While most turbo kits require you to use the factory intake manifold, the Edelbrock turbo kit comes with an aftermarket Performer X manifold. By using this manifold airflow distributed much more evenly then the OEM unit. This also allows all added vacuum sources required for the turbo system rather then tapping into OEM vacuum lines. The manifold also has the necessary mounting locations for the factory sensors.

Oil, Water & FuelA long lasting turbo comes only by proper cooling. The turbo used in this particular kit runs an oil- and water-cooled center housing. Oil cools the bearings while the water cools the housing. Oil plumbing requires only one small modification to the oil pan. No welding is require to the oil pan, just a simple AN adapter with gasket. Oil fed to the turbo comes from a sandwich adapter that sits between the oil filter and engine block making installation much easier. Oil transfer is through a -4 line.

Water supply to the turbo comes from the same source that cools the engine. The water is supplied through a -6 line ran from the turbo to a preexisting coolant line from the head. Rather then using an AN fitting on the turbo, the kit uses banjo fittings to allow for more adjustability.

Since the system runs a sophisticated fuel system, OEM fuel lines were replaced with Russell lines. Installing the lines requires no modifications since it replaces the OEM banjo fittings with that bolt to the factory fuel filter and fuel rail. Since there are four auxiliary injectors used the fuel feed line also has a distribution block built into it to supply fuel to the secondary fuel line.

Fuel & SparkPassing smog is probably the most difficult process when trying to get an E.O. number for the kit. The brain behind the fuel and timing for the kit is half stand-alone and half piggyback control. The system uses its own map sensor built into the ECU but does require an rpm signal and power source from the factory ECU. The injectors are driven independently by the Edelbrock computer while timing is controlled by modifying the factory ECU signal. The unit comes preprogrammed but we personally think that when their race upgrade comes out it will come with the controller for the computer. Only time will tell.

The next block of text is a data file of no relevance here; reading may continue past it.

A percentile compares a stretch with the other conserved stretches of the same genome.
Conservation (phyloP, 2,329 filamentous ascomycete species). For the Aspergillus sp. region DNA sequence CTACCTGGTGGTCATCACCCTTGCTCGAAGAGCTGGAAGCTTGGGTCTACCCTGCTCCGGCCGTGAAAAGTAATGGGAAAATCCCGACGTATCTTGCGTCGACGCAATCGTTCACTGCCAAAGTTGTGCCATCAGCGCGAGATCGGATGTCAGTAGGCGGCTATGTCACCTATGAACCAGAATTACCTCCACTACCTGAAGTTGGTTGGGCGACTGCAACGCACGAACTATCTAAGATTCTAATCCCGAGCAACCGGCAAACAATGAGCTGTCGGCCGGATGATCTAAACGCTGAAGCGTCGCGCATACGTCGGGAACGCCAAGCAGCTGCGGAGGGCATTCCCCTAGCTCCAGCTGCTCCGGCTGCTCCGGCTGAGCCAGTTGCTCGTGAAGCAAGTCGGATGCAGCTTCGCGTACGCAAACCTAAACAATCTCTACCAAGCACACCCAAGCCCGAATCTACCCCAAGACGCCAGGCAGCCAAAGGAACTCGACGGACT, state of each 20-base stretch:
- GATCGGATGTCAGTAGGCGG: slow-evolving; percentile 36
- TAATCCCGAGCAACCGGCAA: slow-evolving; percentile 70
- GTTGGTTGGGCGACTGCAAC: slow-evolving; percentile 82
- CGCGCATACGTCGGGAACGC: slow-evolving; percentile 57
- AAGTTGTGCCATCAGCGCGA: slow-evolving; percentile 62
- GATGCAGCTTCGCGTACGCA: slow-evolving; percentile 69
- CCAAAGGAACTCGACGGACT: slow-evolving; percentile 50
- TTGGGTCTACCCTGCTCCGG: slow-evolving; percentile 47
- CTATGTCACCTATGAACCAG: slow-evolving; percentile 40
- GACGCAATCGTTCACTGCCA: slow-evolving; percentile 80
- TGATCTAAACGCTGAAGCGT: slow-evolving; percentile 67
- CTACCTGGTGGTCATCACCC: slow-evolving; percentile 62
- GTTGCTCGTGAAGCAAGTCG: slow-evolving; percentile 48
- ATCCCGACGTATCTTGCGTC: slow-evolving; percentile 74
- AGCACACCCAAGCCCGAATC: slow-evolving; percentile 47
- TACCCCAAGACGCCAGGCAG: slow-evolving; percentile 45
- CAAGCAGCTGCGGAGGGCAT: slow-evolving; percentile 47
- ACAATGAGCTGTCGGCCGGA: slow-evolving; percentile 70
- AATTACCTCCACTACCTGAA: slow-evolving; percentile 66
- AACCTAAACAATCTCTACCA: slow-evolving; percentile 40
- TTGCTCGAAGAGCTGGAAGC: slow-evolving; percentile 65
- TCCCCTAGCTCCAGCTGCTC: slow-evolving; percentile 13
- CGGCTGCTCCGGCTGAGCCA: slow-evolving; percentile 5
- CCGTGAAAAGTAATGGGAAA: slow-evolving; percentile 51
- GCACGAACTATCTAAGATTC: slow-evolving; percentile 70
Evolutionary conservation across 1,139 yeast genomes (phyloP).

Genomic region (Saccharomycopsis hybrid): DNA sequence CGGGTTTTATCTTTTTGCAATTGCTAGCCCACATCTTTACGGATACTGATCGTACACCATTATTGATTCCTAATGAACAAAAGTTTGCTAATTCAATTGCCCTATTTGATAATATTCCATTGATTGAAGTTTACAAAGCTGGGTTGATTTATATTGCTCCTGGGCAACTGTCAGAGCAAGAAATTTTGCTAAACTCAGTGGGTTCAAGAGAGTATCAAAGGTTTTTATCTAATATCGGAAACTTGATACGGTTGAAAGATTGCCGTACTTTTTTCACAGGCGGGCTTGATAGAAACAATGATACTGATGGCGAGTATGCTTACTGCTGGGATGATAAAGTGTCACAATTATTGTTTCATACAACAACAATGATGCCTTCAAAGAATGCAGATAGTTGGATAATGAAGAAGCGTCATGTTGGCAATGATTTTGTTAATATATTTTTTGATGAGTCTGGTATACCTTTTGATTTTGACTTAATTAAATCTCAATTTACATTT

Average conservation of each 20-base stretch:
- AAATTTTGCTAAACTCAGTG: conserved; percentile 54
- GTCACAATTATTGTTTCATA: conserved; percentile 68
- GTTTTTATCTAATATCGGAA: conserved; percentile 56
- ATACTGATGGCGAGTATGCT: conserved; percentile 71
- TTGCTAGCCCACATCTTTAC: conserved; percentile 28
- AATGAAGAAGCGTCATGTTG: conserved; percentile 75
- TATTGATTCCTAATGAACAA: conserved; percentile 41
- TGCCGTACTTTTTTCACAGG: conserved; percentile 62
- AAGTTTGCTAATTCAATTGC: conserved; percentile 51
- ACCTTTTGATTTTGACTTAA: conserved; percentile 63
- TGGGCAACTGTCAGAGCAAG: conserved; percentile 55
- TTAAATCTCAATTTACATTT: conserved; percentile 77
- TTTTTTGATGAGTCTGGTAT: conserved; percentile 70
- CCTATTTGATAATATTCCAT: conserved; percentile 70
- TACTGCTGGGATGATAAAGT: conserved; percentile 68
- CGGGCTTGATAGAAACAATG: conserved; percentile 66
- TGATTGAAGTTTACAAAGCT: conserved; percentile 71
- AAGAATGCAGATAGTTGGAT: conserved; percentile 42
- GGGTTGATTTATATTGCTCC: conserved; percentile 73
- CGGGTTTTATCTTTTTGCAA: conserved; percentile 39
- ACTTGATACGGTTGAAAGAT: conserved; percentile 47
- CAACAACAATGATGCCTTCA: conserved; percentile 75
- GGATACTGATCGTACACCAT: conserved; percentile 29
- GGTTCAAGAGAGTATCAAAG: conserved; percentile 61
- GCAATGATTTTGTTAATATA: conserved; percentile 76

DynoOn the dynamometer, the D16 engine was previously equipped with an exhaust and intake, putting out 109.4 hp and 95.3 lb-ft of torque. With the turbo kit installed, the car then produced 175.7 hp and 141.5 lb-ft of torque. Boost pressure was leveled off at 7 psi, showing that the kit made a total of 65.3 ponies and 46.2 lb-ft of torque. With the addition of a boost controller and more tuning, we are confident that this turbo kit can produce numbers in the 200 range. As we stated earlier, Edelbrock plans on releasing a race version of the kit in the near future but for now this CARB-legal kit just raised the bar for turbo kit standards.

ConclusionIt was a long process for Edelbrock to produce the kit but in the long run it was done to keep the pigs off your back. While California has the hardest time with smog rules, it's good to know that the kit is universal in all 50 states. To think Edelbrock spent so much money in making the kit CARB-legal, yet the price of the kit can be considered one of the most bang-for-the-buck in the industry. By the way, they even give you a cool E.O. number sticker to keep one-time off your ass.